Last March, Congress tossed a long-overdue lifeline to low-income families: a wide-ranging Child Tax Credit that virtually guaranteed up to $300 per month to nearly all American households with children. The effects of the plan’s expanded benefits were immediately clear: In July, when the first monthly payments went out, child poverty went down by 26 percent and food insufficiency in families with kids dropped by 24 percent. By December, when the benefits were up for renewal, researchers estimated that the monthly checks were keeping 3.7 million children out of poverty. But the extension of the expanded Child Tax Credit was killed with Biden’s domestic-reform bill, and come January, child-poverty rates immediately skyrocketed.
The expanded Child Tax Credit, which was first passed in March 2021 as part of President Biden’s American Rescue Plan stimulus package, widened the pool of families eligible for support and upped the amount of money they could receive. Before the expansion, child tax credits left out about one-third of all children and nearly half of all Black and Latino families. Single-parent families and those in rural areas were also previously ineligible to get the full credit. With the expanded credit, child poverty dropped from 17 percent at the beginning of the year to 12 percent in December.
Supporters of the expansion were hopeful the plan would continue past December, when it faced a vote in the evenly divided Senate as part of the Democrats’ $2 trillion Build Back Better Act. That plan ended up dead, thanks in part to West Virginia senator Joe Manchin, who was adamantly opposed to continuing the child tax credit from the start — at one point, he said that he would only support an extension if the benefits were limited to working parents. When that stipulation didn’t make it in, he voted against the bill, claiming that the already whittled-down proposal would “dramatically reshape our society in a way that leaves our country even more vulnerable to the threats we face.”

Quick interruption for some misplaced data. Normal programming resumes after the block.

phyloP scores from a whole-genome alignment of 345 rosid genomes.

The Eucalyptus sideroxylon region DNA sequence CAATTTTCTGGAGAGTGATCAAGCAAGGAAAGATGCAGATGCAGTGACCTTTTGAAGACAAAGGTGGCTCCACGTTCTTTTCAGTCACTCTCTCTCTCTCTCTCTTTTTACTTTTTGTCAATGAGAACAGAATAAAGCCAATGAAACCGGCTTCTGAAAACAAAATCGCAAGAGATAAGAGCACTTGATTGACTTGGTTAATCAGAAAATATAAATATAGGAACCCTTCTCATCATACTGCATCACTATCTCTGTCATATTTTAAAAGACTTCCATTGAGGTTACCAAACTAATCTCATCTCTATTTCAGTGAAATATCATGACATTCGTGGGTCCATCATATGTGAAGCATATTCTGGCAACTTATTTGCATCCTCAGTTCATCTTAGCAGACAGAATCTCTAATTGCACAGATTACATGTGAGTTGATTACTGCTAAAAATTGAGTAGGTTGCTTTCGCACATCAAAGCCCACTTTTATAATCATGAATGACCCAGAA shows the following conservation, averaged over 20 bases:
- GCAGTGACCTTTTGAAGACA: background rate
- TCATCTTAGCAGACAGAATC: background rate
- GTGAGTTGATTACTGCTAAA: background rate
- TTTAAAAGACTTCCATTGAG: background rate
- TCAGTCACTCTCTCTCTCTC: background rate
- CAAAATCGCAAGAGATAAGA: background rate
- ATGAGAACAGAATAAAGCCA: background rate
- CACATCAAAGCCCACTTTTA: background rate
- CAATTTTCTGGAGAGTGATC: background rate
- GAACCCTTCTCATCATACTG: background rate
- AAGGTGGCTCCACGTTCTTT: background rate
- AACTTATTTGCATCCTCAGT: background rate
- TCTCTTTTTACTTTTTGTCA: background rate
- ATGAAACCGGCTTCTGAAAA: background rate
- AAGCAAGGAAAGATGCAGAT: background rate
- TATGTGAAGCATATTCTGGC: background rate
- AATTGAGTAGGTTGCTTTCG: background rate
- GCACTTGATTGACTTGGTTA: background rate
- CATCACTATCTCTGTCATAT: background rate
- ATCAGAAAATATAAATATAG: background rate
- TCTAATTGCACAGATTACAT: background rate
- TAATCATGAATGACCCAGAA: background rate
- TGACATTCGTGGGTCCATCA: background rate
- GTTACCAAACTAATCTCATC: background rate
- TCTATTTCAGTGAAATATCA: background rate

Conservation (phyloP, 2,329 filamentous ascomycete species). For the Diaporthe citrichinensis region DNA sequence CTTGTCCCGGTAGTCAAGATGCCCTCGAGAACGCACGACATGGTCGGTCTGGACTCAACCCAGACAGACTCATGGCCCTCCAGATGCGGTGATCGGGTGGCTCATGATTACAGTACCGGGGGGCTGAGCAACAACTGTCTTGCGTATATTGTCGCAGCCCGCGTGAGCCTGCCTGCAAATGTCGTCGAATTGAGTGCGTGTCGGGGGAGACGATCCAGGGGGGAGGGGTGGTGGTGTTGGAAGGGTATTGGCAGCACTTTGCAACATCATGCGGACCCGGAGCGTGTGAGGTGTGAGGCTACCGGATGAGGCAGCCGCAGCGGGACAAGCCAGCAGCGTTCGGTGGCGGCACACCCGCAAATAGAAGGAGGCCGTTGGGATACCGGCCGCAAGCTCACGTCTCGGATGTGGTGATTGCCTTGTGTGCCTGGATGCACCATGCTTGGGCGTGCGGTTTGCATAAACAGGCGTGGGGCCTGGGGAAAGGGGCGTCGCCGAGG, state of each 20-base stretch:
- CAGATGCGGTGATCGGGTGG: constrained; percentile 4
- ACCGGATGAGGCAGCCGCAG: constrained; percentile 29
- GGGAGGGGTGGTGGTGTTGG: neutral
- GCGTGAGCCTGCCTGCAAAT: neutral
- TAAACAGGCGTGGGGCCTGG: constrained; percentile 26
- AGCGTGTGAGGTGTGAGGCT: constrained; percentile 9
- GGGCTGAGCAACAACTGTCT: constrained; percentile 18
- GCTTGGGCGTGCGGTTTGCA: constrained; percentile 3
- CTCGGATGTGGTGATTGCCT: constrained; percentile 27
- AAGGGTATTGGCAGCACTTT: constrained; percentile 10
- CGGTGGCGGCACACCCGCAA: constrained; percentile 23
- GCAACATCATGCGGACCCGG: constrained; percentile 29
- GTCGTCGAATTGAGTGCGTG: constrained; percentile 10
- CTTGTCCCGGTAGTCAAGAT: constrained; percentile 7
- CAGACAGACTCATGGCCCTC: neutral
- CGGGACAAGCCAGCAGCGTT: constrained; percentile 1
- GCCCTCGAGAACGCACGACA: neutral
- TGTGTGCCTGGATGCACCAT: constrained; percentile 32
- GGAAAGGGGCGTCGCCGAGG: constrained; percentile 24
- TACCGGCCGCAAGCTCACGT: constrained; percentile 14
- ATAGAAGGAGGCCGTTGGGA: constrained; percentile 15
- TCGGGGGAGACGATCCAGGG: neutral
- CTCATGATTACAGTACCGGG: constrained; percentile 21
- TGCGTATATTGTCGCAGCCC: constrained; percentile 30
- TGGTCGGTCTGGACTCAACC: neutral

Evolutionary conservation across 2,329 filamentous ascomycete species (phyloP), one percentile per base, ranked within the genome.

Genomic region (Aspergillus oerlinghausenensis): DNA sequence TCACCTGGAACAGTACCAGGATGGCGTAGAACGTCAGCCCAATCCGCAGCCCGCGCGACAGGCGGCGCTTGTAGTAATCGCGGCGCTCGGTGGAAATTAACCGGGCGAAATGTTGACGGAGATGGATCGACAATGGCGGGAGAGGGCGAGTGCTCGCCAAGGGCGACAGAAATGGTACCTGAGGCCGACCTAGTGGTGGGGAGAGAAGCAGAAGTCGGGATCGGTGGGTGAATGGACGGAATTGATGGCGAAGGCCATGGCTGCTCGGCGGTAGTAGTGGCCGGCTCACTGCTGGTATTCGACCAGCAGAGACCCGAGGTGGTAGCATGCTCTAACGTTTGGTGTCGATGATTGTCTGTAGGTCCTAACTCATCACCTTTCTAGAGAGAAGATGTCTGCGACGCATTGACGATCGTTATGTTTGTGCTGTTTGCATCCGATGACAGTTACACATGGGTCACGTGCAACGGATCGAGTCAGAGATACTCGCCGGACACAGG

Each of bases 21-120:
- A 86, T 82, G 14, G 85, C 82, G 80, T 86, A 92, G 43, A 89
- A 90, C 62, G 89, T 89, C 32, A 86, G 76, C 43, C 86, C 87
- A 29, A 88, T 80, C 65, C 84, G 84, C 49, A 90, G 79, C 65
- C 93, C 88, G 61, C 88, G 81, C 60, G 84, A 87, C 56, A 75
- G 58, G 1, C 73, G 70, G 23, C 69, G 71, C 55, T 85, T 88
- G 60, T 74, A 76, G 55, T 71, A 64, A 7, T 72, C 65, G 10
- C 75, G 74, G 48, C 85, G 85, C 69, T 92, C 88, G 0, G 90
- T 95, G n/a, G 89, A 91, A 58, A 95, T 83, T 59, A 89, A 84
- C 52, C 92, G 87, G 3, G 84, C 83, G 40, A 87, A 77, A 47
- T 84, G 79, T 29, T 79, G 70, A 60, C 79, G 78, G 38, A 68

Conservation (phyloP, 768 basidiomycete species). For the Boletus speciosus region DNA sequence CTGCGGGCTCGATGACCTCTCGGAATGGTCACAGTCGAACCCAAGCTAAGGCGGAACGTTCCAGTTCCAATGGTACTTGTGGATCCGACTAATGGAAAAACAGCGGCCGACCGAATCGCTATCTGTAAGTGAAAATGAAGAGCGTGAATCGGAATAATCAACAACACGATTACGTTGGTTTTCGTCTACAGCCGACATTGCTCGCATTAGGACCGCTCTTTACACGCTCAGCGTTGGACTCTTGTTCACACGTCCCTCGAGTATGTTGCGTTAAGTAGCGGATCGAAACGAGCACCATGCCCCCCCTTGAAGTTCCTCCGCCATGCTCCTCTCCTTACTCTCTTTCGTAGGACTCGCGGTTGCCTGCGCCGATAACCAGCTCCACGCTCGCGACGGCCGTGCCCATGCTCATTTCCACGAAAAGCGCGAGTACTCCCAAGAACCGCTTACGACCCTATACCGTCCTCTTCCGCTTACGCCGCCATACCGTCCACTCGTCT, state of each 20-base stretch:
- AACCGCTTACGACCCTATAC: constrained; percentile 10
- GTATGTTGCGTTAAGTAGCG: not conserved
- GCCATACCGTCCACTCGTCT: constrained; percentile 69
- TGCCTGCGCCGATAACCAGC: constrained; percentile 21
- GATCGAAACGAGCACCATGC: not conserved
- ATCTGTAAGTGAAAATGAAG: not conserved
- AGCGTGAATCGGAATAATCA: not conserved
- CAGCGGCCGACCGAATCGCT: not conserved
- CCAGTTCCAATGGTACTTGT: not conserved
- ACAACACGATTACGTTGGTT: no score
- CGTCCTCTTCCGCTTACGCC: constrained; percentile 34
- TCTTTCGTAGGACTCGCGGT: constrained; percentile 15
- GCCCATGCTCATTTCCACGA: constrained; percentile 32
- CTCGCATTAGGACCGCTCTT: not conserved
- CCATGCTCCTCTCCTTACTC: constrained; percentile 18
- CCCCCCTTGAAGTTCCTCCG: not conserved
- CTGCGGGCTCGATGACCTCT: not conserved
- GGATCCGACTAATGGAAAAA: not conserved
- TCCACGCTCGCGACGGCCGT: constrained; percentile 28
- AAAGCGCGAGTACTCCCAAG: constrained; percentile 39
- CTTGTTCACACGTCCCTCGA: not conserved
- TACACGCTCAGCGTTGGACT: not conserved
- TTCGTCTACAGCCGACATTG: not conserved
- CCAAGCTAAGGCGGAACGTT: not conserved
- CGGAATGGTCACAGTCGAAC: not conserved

At least one sizable chunk of the country — 3.7 million people, to be exact — is now more vulnerable thanks to that decision. Which makes sense, because Manchin reportedly told his colleagues he was concerned not about the challenges facing low-income parents but the possibility that those parents would spend their child tax credits on drugs. Of course, data from the Census Bureau has found that most families were using the stimulus for basic necessities like food, clothing, shelter, school supplies, tuition, and transportation to and from school.
Now that families have to go without those funds, child poverty is right back up to 17 percent — exactly where it was last January before the expanded tax credits were passed. Unemployment rates are also expected to go up since one in four parents with young kids were using their payments to help cover child care. Meanwhile, Manchin told reporters on Thursday that there were “no formal talks at all” to start renegotiating the Build Back Better plan.